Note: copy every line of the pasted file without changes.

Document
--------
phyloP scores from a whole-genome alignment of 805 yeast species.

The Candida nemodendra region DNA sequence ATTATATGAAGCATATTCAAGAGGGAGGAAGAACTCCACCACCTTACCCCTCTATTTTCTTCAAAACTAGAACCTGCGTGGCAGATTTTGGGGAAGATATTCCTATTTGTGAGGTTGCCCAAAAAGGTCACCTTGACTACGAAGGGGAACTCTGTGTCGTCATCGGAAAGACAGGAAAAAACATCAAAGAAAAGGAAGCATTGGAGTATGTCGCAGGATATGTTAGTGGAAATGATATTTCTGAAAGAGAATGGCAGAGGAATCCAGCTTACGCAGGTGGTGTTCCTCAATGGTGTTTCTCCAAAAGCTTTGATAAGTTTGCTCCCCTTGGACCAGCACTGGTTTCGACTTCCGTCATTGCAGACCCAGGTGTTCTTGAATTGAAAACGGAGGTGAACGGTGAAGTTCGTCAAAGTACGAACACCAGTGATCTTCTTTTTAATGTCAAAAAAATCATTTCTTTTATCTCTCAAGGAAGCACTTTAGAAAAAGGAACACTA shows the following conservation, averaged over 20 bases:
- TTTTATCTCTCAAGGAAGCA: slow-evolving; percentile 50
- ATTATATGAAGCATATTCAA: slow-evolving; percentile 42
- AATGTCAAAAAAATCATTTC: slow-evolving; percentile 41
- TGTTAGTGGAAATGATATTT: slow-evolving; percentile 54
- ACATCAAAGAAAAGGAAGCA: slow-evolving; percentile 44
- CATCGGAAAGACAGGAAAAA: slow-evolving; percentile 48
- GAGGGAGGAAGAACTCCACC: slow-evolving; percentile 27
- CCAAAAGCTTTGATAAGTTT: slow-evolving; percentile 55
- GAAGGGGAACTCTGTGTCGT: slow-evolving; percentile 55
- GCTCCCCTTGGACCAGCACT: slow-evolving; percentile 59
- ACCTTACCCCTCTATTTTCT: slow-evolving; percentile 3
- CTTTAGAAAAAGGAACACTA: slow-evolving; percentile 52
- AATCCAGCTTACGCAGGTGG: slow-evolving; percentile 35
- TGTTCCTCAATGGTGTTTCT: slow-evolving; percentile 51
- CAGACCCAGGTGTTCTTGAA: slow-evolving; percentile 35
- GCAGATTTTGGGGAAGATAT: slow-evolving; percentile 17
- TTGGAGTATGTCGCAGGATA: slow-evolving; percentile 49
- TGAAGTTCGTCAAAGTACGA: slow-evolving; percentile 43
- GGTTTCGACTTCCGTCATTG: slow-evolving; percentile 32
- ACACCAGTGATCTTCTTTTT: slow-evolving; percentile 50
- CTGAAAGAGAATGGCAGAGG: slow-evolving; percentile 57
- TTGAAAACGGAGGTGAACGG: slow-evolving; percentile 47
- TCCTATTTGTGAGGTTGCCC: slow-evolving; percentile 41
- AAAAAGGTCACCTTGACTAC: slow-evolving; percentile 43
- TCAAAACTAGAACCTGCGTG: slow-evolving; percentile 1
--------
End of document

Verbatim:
phyloP scores from a whole-genome alignment of 805 yeast species.

The Candida nemodendra region DNA sequence ATTATATGAAGCATATTCAAGAGGGAGGAAGAACTCCACCACCTTACCCCTCTATTTTCTTCAAAACTAGAACCTGCGTGGCAGATTTTGGGGAAGATATTCCTATTTGTGAGGTTGCCCAAAAAGGTCACCTTGACTACGAAGGGGAACTCTGTGTCGTCATCGGAAAGACAGGAAAAAACATCAAAGAAAAGGAAGCATTGGAGTATGTCGCAGGATATGTTAGTGGAAATGATATTTCTGAAAGAGAATGGCAGAGGAATCCAGCTTACGCAGGTGGTGTTCCTCAATGGTGTTTCTCCAAAAGCTTTGATAAGTTTGCTCCCCTTGGACCAGCACTGGTTTCGACTTCCGTCATTGCAGACCCAGGTGTTCTTGAATTGAAAACGGAGGTGAACGGTGAAGTTCGTCAAAGTACGAACACCAGTGATCTTCTTTTTAATGTCAAAAAAATCATTTCTTTTATCTCTCAAGGAAGCACTTTAGAAAAAGGAACACTA shows the following conservation, averaged over 20 bases:
- TTTTATCTCTCAAGGAAGCA: slow-evolving; percentile 50
- ATTATATGAAGCATATTCAA: slow-evolving; percentile 42
- AATGTCAAAAAAATCATTTC: slow-evolving; percentile 41
- TGTTAGTGGAAATGATATTT: slow-evolving; percentile 54
- ACATCAAAGAAAAGGAAGCA: slow-evolving; percentile 44
- CATCGGAAAGACAGGAAAAA: slow-evolving; percentile 48
- GAGGGAGGAAGAACTCCACC: slow-evolving; percentile 27
- CCAAAAGCTTTGATAAGTTT: slow-evolving; percentile 55
- GAAGGGGAACTCTGTGTCGT: slow-evolving; percentile 55
- GCTCCCCTTGGACCAGCACT: slow-evolving; percentile 59
- ACCTTACCCCTCTATTTTCT: slow-evolving; percentile 3
- CTTTAGAAAAAGGAACACTA: slow-evolving; percentile 52
- AATCCAGCTTACGCAGGTGG: slow-evolving; percentile 35
- TGTTCCTCAATGGTGTTTCT: slow-evolving; percentile 51
- CAGACCCAGGTGTTCTTGAA: slow-evolving; percentile 35
- GCAGATTTTGGGGAAGATAT: slow-evolving; percentile 17
- TTGGAGTATGTCGCAGGATA: slow-evolving; percentile 49
- TGAAGTTCGTCAAAGTACGA: slow-evolving; percentile 43
- GGTTTCGACTTCCGTCATTG: slow-evolving; percentile 32
- ACACCAGTGATCTTCTTTTT: slow-evolving; percentile 50
- CTGAAAGAGAATGGCAGAGG: slow-evolving; percentile 57
- TTGAAAACGGAGGTGAACGG: slow-evolving; percentile 47
- TCCTATTTGTGAGGTTGCCC: slow-evolving; percentile 41
- AAAAAGGTCACCTTGACTAC: slow-evolving; percentile 43
- TCAAAACTAGAACCTGCGTG: slow-evolving; percentile 1